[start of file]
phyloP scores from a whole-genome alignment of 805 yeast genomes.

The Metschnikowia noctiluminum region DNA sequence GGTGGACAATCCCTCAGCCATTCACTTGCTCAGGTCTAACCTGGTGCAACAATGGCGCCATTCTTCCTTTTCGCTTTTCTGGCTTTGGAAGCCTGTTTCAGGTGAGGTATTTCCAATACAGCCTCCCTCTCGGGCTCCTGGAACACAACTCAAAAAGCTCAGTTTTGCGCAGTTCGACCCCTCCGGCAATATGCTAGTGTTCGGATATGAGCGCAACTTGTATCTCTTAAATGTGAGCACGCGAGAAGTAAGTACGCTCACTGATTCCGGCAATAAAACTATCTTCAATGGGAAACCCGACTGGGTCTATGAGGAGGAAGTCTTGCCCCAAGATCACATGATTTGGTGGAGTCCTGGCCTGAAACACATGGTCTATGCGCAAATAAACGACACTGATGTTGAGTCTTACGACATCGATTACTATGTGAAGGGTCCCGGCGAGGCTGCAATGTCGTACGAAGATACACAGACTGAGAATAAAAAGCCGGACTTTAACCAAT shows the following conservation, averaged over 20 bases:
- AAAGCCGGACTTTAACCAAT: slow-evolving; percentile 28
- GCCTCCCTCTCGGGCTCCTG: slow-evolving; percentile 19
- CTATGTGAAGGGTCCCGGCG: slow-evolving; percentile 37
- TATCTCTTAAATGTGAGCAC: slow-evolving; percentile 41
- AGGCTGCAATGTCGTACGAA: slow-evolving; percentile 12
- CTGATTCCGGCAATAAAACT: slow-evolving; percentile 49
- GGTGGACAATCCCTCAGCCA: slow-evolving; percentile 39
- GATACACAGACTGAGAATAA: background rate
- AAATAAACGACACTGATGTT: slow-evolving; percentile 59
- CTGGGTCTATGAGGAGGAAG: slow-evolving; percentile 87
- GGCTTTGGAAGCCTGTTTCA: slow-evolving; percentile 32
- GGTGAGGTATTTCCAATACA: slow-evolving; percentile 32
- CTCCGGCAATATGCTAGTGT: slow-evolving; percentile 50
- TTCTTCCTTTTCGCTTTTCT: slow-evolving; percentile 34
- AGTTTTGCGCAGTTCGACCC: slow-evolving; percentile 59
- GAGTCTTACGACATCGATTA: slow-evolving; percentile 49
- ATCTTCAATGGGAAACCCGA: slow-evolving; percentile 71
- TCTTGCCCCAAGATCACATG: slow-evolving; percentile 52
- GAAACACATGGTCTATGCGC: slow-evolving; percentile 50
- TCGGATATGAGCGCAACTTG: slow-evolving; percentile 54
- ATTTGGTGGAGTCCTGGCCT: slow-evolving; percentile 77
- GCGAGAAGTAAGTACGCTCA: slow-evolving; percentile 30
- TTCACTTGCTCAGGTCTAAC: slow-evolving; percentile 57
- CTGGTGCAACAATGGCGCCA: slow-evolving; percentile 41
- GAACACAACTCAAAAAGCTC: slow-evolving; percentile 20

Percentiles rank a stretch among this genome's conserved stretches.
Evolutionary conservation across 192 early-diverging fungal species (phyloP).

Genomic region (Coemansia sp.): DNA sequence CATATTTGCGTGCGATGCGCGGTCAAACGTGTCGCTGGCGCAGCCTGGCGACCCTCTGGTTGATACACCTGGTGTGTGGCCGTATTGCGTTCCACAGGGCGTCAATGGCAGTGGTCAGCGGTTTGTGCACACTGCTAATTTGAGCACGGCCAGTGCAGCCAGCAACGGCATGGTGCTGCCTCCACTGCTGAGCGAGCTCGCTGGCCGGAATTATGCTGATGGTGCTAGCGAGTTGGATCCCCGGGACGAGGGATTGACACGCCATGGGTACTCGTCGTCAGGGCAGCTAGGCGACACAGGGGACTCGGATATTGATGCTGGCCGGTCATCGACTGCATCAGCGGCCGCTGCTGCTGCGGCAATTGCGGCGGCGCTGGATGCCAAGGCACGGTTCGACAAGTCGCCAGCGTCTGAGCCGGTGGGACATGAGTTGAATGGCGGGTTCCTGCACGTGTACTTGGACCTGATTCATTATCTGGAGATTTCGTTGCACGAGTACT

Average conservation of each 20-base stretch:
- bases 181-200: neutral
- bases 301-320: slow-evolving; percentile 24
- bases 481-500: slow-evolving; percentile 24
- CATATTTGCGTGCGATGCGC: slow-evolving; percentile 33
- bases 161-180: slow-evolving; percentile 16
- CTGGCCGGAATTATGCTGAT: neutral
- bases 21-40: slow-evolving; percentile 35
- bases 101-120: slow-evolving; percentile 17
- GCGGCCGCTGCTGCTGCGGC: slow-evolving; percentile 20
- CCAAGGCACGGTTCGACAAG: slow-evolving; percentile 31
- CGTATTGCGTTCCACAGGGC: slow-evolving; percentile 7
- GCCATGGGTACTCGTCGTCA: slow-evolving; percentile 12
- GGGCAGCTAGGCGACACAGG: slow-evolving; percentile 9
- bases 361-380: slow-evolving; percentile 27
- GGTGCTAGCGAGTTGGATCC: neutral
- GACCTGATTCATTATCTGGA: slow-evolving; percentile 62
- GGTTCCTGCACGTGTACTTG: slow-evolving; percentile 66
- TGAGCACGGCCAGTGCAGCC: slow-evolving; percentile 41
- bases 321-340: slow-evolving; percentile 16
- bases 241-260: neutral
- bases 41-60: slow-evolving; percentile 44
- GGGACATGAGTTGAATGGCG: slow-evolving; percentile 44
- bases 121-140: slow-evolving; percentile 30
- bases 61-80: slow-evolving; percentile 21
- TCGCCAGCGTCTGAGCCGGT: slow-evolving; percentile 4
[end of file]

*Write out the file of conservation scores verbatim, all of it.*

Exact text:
phyloP scores from a whole-genome alignment of 805 yeast genomes.

The Metschnikowia noctiluminum region DNA sequence GGTGGACAATCCCTCAGCCATTCACTTGCTCAGGTCTAACCTGGTGCAACAATGGCGCCATTCTTCCTTTTCGCTTTTCTGGCTTTGGAAGCCTGTTTCAGGTGAGGTATTTCCAATACAGCCTCCCTCTCGGGCTCCTGGAACACAACTCAAAAAGCTCAGTTTTGCGCAGTTCGACCCCTCCGGCAATATGCTAGTGTTCGGATATGAGCGCAACTTGTATCTCTTAAATGTGAGCACGCGAGAAGTAAGTACGCTCACTGATTCCGGCAATAAAACTATCTTCAATGGGAAACCCGACTGGGTCTATGAGGAGGAAGTCTTGCCCCAAGATCACATGATTTGGTGGAGTCCTGGCCTGAAACACATGGTCTATGCGCAAATAAACGACACTGATGTTGAGTCTTACGACATCGATTACTATGTGAAGGGTCCCGGCGAGGCTGCAATGTCGTACGAAGATACACAGACTGAGAATAAAAAGCCGGACTTTAACCAAT shows the following conservation, averaged over 20 bases:
- AAAGCCGGACTTTAACCAAT: slow-evolving; percentile 28
- GCCTCCCTCTCGGGCTCCTG: slow-evolving; percentile 19
- CTATGTGAAGGGTCCCGGCG: slow-evolving; percentile 37
- TATCTCTTAAATGTGAGCAC: slow-evolving; percentile 41
- AGGCTGCAATGTCGTACGAA: slow-evolving; percentile 12
- CTGATTCCGGCAATAAAACT: slow-evolving; percentile 49
- GGTGGACAATCCCTCAGCCA: slow-evolving; percentile 39
- GATACACAGACTGAGAATAA: background rate
- AAATAAACGACACTGATGTT: slow-evolving; percentile 59
- CTGGGTCTATGAGGAGGAAG: slow-evolving; percentile 87
- GGCTTTGGAAGCCTGTTTCA: slow-evolving; percentile 32
- GGTGAGGTATTTCCAATACA: slow-evolving; percentile 32
- CTCCGGCAATATGCTAGTGT: slow-evolving; percentile 50
- TTCTTCCTTTTCGCTTTTCT: slow-evolving; percentile 34
- AGTTTTGCGCAGTTCGACCC: slow-evolving; percentile 59
- GAGTCTTACGACATCGATTA: slow-evolving; percentile 49
- ATCTTCAATGGGAAACCCGA: slow-evolving; percentile 71
- TCTTGCCCCAAGATCACATG: slow-evolving; percentile 52
- GAAACACATGGTCTATGCGC: slow-evolving; percentile 50
- TCGGATATGAGCGCAACTTG: slow-evolving; percentile 54
- ATTTGGTGGAGTCCTGGCCT: slow-evolving; percentile 77
- GCGAGAAGTAAGTACGCTCA: slow-evolving; percentile 30
- TTCACTTGCTCAGGTCTAAC: slow-evolving; percentile 57
- CTGGTGCAACAATGGCGCCA: slow-evolving; percentile 41
- GAACACAACTCAAAAAGCTC: slow-evolving; percentile 20

Percentiles rank a stretch among this genome's conserved stretches.
Evolutionary conservation across 192 early-diverging fungal species (phyloP).

Genomic region (Coemansia sp.): DNA sequence CATATTTGCGTGCGATGCGCGGTCAAACGTGTCGCTGGCGCAGCCTGGCGACCCTCTGGTTGATACACCTGGTGTGTGGCCGTATTGCGTTCCACAGGGCGTCAATGGCAGTGGTCAGCGGTTTGTGCACACTGCTAATTTGAGCACGGCCAGTGCAGCCAGCAACGGCATGGTGCTGCCTCCACTGCTGAGCGAGCTCGCTGGCCGGAATTATGCTGATGGTGCTAGCGAGTTGGATCCCCGGGACGAGGGATTGACACGCCATGGGTACTCGTCGTCAGGGCAGCTAGGCGACACAGGGGACTCGGATATTGATGCTGGCCGGTCATCGACTGCATCAGCGGCCGCTGCTGCTGCGGCAATTGCGGCGGCGCTGGATGCCAAGGCACGGTTCGACAAGTCGCCAGCGTCTGAGCCGGTGGGACATGAGTTGAATGGCGGGTTCCTGCACGTGTACTTGGACCTGATTCATTATCTGGAGATTTCGTTGCACGAGTACT

Average conservation of each 20-base stretch:
- bases 181-200: neutral
- bases 301-320: slow-evolving; percentile 24
- bases 481-500: slow-evolving; percentile 24
- CATATTTGCGTGCGATGCGC: slow-evolving; percentile 33
- bases 161-180: slow-evolving; percentile 16
- CTGGCCGGAATTATGCTGAT: neutral
- bases 21-40: slow-evolving; percentile 35
- bases 101-120: slow-evolving; percentile 17
- GCGGCCGCTGCTGCTGCGGC: slow-evolving; percentile 20
- CCAAGGCACGGTTCGACAAG: slow-evolving; percentile 31
- CGTATTGCGTTCCACAGGGC: slow-evolving; percentile 7
- GCCATGGGTACTCGTCGTCA: slow-evolving; percentile 12
- GGGCAGCTAGGCGACACAGG: slow-evolving; percentile 9
- bases 361-380: slow-evolving; percentile 27
- GGTGCTAGCGAGTTGGATCC: neutral
- GACCTGATTCATTATCTGGA: slow-evolving; percentile 62
- GGTTCCTGCACGTGTACTTG: slow-evolving; percentile 66
- TGAGCACGGCCAGTGCAGCC: slow-evolving; percentile 41
- bases 321-340: slow-evolving; percentile 16
- bases 241-260: neutral
- bases 41-60: slow-evolving; percentile 44
- GGGACATGAGTTGAATGGCG: slow-evolving; percentile 44
- bases 121-140: slow-evolving; percentile 30
- bases 61-80: slow-evolving; percentile 21
- TCGCCAGCGTCTGAGCCGGT: slow-evolving; percentile 4